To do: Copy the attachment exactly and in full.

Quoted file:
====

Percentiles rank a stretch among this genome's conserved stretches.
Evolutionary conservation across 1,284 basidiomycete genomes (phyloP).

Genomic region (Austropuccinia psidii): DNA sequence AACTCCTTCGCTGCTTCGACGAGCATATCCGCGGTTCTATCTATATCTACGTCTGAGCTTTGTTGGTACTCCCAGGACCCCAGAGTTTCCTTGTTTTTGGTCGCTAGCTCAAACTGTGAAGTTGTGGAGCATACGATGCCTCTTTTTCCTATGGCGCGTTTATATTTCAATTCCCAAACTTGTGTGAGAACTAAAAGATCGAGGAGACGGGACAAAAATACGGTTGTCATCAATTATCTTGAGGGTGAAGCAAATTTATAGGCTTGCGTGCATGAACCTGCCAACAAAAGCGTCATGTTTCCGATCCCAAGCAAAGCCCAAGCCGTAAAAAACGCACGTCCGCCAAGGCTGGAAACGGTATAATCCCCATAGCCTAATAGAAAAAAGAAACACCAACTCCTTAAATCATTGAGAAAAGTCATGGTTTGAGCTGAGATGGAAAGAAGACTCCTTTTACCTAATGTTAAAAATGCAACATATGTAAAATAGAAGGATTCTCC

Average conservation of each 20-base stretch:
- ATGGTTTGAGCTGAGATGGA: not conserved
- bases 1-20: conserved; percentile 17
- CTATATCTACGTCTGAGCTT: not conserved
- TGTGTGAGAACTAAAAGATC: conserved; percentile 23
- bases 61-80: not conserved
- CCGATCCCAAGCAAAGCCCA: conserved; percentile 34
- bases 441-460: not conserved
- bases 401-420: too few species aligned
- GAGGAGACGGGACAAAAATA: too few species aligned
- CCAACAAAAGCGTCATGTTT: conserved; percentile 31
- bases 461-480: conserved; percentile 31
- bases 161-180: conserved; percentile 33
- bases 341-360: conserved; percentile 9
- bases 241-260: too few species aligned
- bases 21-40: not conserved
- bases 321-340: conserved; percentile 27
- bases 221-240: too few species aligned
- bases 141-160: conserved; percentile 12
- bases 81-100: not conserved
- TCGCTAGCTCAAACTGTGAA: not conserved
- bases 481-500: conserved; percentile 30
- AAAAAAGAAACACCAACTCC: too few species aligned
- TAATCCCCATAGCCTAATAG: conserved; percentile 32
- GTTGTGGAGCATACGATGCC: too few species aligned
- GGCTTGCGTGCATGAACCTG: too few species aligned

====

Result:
Percentiles rank a stretch among this genome's conserved stretches.
Evolutionary conservation across 1,284 basidiomycete genomes (phyloP).

Genomic region (Austropuccinia psidii): DNA sequence AACTCCTTCGCTGCTTCGACGAGCATATCCGCGGTTCTATCTATATCTACGTCTGAGCTTTGTTGGTACTCCCAGGACCCCAGAGTTTCCTTGTTTTTGGTCGCTAGCTCAAACTGTGAAGTTGTGGAGCATACGATGCCTCTTTTTCCTATGGCGCGTTTATATTTCAATTCCCAAACTTGTGTGAGAACTAAAAGATCGAGGAGACGGGACAAAAATACGGTTGTCATCAATTATCTTGAGGGTGAAGCAAATTTATAGGCTTGCGTGCATGAACCTGCCAACAAAAGCGTCATGTTTCCGATCCCAAGCAAAGCCCAAGCCGTAAAAAACGCACGTCCGCCAAGGCTGGAAACGGTATAATCCCCATAGCCTAATAGAAAAAAGAAACACCAACTCCTTAAATCATTGAGAAAAGTCATGGTTTGAGCTGAGATGGAAAGAAGACTCCTTTTACCTAATGTTAAAAATGCAACATATGTAAAATAGAAGGATTCTCC

Average conservation of each 20-base stretch:
- ATGGTTTGAGCTGAGATGGA: not conserved
- bases 1-20: conserved; percentile 17
- CTATATCTACGTCTGAGCTT: not conserved
- TGTGTGAGAACTAAAAGATC: conserved; percentile 23
- bases 61-80: not conserved
- CCGATCCCAAGCAAAGCCCA: conserved; percentile 34
- bases 441-460: not conserved
- bases 401-420: too few species aligned
- GAGGAGACGGGACAAAAATA: too few species aligned
- CCAACAAAAGCGTCATGTTT: conserved; percentile 31
- bases 461-480: conserved; percentile 31
- bases 161-180: conserved; percentile 33
- bases 341-360: conserved; percentile 9
- bases 241-260: too few species aligned
- bases 21-40: not conserved
- bases 321-340: conserved; percentile 27
- bases 221-240: too few species aligned
- bases 141-160: conserved; percentile 12
- bases 81-100: not conserved
- TCGCTAGCTCAAACTGTGAA: not conserved
- bases 481-500: conserved; percentile 30
- AAAAAAGAAACACCAACTCC: too few species aligned
- TAATCCCCATAGCCTAATAG: conserved; percentile 32
- GTTGTGGAGCATACGATGCC: too few species aligned
- GGCTTGCGTGCATGAACCTG: too few species aligned